Two Lawrence neighborhoods nominated to be ‘opportunity zones’

? Two areas of Lawrence could soon qualify for federal tax incentives to attract new real estate and business development.

Gov. Jeff Colyer on Friday officially nominated those areas, along with 72 other low-income neighborhoods in Kansas, as “opportunity zones” under the federal Tax Cuts and Jobs Act of 2017, the overhaul of federal tax law that Congress passed in December.

The two areas of Lawrence include a large portion of East Lawrence, including the east side of the downtown area, the Warehouse Arts District and two of the city’s business parks; and the University of Kansas campus, including the west campus, which KU officials have identified in their master plan as the site of a future research partnership zone.

The two areas of Lawrence being nominated as opportunity zones under the new federal tax law include much of East Lawrence and the University of Kansas campus, including the west campus.

Under the federal program, according to the Kansas Department of Commerce, people can receive favorable tax treatment if they invest their unrealized capital gains into qualified “opportunity funds” that are dedicated to investing in real estate or business projects in opportunity zones.

Those investors can defer the taxes they would owe on those profits and even see a reduction in tax liability if they hold that investment in the fund for at least five years.

Investors can receive even more tax incentives if they reinvest their capital gains into another qualified opportunity zone investment. Additional incentives are available if they keep the investment in those funds for seven or 10 years.

Lawrence Assistant City Manager Diane Stoddard said in a phone interview Friday that the city was still unsure how big of an impact the Opportunity Zone designation would have on East Lawrence, but was optimistic that the program would help attract new investment.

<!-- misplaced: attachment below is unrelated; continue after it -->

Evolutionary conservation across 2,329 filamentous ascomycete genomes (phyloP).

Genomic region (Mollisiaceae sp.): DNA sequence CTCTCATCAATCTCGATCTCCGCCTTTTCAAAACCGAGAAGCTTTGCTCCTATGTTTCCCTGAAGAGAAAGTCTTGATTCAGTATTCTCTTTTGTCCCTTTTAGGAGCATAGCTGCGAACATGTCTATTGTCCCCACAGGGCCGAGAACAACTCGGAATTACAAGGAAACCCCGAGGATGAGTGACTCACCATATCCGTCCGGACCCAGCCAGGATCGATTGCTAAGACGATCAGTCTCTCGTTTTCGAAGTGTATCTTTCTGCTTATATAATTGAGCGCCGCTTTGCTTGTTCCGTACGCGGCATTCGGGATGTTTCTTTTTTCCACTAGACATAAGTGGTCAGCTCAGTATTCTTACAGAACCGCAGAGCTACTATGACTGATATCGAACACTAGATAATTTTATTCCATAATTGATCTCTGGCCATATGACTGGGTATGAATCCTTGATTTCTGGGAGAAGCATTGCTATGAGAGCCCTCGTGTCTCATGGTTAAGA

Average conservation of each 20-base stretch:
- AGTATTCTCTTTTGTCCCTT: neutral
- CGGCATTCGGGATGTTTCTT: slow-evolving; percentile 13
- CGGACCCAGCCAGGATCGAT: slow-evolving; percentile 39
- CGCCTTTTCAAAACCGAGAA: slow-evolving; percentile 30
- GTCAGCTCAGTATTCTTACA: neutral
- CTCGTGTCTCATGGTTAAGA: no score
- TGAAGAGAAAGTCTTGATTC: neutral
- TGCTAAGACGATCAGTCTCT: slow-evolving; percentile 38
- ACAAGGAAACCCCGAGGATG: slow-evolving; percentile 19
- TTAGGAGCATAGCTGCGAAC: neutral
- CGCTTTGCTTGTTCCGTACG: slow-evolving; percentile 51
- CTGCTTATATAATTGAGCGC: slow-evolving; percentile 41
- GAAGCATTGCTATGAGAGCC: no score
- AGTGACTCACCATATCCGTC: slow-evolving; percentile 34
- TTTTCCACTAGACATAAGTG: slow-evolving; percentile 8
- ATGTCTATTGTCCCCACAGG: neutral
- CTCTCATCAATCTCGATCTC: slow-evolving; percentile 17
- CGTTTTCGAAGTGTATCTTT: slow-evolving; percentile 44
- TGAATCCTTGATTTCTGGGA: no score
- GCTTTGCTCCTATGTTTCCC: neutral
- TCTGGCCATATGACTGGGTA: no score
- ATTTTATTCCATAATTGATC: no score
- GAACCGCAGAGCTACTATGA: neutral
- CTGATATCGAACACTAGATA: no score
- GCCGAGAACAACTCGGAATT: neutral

“We do know that it creates an important investment opportunity in the future. With East Lawrence, the governor’s office was particularly interested in tracts where we have projects pending,” she said. “And of course we have the (downtown) grocery store project that is being proposed. And there is discussion about additional investment in the warehouse arts area. And of course we have the project that is underway and some expansion that’s happening in Lawrence VenturePark and in East Hills Business Park. All of those areas are part of that East Lawrence census tract that has been designated.”

KU officials were not immediately available to comment on their plans for a research partnership zone.

The governor’s office said it used a 30-day extension beyond the original March 21 deadline for submitting nominations so the administration could work with local leaders to finalize the specific tracts to be nominated.

The nominations are still subject to approval by the U.S. Treasury Department.